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Facebook wants to make a new Instagram product for children under 13, which lawmakers have been pushing back on since March. When directly asked about the platform’s effect on teen wellbeing, the Head of Instagram, Adam Mosseri, said it was “small” based on the research he’d seen. A few months later, two senators called on founder Mark Zuckerberg to release that research.
While Facebook refused, the Wall Street Journal recently obtained leaked internal messages between executives, employees, and researchers along with five presentations detailing their findings and more. The research covers three years; here are the major trends noted:
- Many younger users attribute feeling bad about themselves and their bodies to Instagram. Specifically, 1 in 5 American teens say Instagram makes them feel worse about their body while 2 in 5 British teens report feeling unattractive since they started using the platform.
- Teens also blame Instagram for increased rates of anxiety and depression. Among those who reported suicidal thoughts, 14% of British users and 6% of American users traced those thoughts back to their Instagram usage.
- And overall, Instagram harms mental wellbeing through pressure to match the financial and physical lifestyles of influencers, getting validation through “likes” or followers, inappropriate ad targeting, and the oversexualization of girls. The latter is particularly damaging for Black girls, who are often assumed to be older than they are and critiqued more frequently about their bodies.
And while many teens are aware of these problems, the “fear of missing out” (a phenomenon still under much study) makes it hard to resist. This young user base is also crucial to the company’s $100B in annual revenue. Over 40% of users are under 22 years old and 22 million teens are logging onto the platform daily.
So what has Facebook done to address the problem? A year ago, they announced hiding “likes” to reduce anxiety around approval, but researchers say it was ineffective and skeptics say it was just for the optics. Researchers have also tried to present solutions to Facebook, but many say it is challenging to get employees on board; one researcher said, “We’re standing between people and their bonuses.”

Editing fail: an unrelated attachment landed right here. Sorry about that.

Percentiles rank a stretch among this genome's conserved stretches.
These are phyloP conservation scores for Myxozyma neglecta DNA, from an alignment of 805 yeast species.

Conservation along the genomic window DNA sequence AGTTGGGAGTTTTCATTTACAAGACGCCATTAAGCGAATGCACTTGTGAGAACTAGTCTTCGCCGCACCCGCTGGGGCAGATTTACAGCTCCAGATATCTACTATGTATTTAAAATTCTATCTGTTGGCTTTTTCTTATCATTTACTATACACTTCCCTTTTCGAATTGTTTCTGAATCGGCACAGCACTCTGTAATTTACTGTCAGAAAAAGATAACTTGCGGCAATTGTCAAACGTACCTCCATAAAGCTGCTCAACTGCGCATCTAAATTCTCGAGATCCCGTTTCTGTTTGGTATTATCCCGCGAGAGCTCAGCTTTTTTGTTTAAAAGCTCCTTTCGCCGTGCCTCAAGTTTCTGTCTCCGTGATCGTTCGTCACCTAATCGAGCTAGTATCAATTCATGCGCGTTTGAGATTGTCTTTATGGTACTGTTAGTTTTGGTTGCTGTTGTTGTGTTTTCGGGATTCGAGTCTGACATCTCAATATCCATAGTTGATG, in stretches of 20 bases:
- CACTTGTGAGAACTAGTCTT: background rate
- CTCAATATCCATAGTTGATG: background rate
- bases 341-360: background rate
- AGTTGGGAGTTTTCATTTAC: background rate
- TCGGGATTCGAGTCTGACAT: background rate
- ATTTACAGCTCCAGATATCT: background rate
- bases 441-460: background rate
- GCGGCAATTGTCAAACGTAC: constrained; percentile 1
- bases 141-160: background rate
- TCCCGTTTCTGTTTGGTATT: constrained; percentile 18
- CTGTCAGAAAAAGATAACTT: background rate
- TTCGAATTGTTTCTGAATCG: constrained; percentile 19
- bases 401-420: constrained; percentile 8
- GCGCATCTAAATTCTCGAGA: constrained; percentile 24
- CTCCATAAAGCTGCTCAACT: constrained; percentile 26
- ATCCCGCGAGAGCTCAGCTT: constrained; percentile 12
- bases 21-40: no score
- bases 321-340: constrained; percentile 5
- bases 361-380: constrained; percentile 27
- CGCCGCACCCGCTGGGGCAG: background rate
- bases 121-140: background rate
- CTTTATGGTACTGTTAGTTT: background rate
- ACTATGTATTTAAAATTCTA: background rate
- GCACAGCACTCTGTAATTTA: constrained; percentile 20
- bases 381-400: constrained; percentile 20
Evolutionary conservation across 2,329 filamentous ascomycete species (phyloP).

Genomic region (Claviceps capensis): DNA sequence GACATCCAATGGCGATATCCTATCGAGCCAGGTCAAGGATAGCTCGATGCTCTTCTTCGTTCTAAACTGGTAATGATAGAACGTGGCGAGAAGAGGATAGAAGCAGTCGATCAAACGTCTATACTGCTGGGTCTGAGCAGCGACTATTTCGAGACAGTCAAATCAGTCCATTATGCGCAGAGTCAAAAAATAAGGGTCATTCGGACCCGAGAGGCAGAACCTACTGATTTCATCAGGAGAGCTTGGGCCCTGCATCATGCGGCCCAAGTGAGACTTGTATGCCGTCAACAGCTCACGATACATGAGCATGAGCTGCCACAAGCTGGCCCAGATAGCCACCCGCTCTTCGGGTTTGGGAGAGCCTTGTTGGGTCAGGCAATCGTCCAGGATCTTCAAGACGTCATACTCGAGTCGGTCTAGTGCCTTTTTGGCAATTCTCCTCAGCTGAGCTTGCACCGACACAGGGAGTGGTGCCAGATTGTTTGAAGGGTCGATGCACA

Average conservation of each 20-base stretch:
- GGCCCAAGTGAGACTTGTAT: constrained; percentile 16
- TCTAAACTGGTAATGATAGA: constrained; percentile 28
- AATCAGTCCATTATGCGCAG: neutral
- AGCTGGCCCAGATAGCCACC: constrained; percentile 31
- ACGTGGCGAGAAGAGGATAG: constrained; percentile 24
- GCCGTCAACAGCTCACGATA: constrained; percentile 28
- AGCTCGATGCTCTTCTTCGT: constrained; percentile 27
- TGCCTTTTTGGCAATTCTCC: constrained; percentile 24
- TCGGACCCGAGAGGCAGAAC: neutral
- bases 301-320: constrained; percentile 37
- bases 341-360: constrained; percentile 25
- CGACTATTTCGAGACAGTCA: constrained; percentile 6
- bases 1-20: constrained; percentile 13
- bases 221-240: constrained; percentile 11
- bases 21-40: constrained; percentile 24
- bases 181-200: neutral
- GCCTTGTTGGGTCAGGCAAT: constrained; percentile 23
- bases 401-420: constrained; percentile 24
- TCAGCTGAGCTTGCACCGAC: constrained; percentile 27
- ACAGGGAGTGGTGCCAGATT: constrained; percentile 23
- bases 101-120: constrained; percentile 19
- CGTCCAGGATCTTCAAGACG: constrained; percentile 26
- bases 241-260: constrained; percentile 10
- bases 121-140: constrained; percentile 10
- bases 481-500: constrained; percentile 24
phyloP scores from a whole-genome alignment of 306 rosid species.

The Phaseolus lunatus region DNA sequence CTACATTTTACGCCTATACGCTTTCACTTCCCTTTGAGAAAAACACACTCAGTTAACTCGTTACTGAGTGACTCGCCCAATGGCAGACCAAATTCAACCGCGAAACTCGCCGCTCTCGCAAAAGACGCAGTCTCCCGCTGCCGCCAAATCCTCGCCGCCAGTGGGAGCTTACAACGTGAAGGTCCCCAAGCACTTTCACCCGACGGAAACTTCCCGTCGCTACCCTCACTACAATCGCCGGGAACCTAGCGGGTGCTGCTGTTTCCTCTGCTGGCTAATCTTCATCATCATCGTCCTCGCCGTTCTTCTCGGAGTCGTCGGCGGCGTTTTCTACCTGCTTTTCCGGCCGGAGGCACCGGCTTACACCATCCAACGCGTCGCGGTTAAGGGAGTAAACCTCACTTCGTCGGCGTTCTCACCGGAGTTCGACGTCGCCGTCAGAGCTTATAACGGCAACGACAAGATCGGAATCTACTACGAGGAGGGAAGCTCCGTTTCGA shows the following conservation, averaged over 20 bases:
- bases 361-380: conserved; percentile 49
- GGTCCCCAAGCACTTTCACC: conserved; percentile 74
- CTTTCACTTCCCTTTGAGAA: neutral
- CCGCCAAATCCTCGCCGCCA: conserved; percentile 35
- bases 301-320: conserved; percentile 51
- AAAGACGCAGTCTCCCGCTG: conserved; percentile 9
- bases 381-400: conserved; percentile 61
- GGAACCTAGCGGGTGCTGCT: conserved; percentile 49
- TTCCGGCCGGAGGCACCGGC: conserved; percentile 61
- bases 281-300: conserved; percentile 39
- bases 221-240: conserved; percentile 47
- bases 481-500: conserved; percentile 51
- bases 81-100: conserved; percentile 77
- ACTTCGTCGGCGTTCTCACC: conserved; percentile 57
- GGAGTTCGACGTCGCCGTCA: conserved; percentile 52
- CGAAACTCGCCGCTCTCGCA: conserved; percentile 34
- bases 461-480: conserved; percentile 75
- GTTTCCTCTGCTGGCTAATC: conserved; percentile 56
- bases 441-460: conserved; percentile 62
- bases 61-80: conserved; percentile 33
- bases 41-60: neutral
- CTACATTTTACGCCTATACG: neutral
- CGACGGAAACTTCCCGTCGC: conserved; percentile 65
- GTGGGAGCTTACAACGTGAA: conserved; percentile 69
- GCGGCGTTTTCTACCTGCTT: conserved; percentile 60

What solutions have researchers discussed with Facebook employees?
- First, a tool encouraging users to take a break from the app. This is one of the few ideas researchers were able to get buy-in on.
- One idea seen on internal messaging boards suggests encouraging goofy face filters over beautifying ones. These filters use augmented reality to adjust a person’s appearance. For example, by minimizing their cheeks, making eyes bigger, or giving the false appearance of makeup.
- Another is to reduce exposure to celebrity content about fashion and lifestyle and instead prioritize content from close friends. Some pushed back though, with one employee commenting, “Isn’t that all IG is about?”
Now, in response to the leak, senators are asking Facebook to abandon plans to launch “Instagram youth,” the platform for those under 13. Zuckerberg and other company executives have been defending their plans, saying this age group is already on the platform so it would be better to give them their own version.
🎬 Take Action
If you have or know a teen on Instagram, consider reviewing the insights and tips from Harvard School of Education on reducing a teen’s social media anxiety without completely stripping them of their digital lives.
- Wall Street Journal (Where we found this story) 2 weeks old | 31 minutes long
- NPR Lawmakers push back on Facebook 2 weeks old | 6 minutes long
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What’s not to like? :(
Art Credit: ASCII Text Art 4 U